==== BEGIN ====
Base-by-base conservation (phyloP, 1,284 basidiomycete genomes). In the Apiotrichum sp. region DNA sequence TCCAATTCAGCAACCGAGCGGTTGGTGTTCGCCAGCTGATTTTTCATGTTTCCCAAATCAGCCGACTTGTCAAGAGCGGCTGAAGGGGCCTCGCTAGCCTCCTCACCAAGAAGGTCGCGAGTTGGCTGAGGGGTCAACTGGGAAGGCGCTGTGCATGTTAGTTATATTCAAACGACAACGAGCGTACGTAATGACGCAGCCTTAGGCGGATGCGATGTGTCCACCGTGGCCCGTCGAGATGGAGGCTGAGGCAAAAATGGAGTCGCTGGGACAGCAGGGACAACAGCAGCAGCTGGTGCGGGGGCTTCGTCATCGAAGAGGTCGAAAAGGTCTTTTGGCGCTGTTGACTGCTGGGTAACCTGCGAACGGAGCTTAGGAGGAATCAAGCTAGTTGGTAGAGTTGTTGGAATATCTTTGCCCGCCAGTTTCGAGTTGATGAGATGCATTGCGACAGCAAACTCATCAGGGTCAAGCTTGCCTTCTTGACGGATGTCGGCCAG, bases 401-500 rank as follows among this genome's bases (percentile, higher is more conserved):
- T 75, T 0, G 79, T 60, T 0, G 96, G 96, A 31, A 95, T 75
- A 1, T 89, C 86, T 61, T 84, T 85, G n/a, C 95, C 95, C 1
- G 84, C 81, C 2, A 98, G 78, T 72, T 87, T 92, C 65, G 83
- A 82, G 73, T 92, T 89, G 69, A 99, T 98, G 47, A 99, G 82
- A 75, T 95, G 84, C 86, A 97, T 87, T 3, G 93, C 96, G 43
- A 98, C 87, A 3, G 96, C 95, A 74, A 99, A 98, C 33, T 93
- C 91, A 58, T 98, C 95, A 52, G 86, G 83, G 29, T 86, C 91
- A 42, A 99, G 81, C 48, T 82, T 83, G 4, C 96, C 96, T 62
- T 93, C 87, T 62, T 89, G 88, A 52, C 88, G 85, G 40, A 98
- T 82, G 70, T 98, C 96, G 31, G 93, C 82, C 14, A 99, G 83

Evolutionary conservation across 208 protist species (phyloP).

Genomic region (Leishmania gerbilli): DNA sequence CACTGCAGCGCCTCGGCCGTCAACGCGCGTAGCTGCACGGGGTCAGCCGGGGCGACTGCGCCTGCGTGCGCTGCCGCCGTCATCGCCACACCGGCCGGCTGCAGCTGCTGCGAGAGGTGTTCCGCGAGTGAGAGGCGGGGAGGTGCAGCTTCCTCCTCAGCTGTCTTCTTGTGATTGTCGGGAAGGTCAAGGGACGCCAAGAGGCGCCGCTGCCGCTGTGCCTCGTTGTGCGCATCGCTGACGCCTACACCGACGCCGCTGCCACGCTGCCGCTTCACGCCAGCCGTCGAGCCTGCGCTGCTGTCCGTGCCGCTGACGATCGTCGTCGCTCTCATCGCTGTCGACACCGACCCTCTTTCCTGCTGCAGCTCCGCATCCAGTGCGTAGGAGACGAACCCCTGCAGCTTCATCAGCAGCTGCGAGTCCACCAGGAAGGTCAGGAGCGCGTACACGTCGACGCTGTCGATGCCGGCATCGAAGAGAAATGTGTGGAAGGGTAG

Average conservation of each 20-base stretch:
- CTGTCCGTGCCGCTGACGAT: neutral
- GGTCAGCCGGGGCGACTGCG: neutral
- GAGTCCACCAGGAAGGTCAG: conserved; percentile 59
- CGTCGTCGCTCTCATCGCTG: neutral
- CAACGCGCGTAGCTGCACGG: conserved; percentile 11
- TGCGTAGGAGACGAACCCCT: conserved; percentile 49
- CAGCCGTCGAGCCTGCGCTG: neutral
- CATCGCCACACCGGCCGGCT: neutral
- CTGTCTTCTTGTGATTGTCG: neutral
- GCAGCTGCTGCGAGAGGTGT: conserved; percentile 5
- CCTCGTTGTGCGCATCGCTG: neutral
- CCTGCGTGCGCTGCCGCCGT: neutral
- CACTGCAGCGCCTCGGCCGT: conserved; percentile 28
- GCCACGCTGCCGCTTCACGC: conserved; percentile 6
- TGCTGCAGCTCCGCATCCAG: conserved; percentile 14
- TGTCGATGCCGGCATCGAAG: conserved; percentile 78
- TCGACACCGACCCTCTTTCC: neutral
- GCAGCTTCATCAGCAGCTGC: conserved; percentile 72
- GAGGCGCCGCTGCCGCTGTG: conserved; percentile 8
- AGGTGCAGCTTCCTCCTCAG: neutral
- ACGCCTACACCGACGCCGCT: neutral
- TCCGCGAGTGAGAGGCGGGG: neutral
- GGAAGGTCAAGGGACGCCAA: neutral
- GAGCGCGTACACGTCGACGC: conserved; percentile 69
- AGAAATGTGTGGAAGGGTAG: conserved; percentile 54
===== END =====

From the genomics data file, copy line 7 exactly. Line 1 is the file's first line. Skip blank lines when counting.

- A 98, C 87, A 3, G 96, C 95, A 74, A 99, A 98, C 33, T 93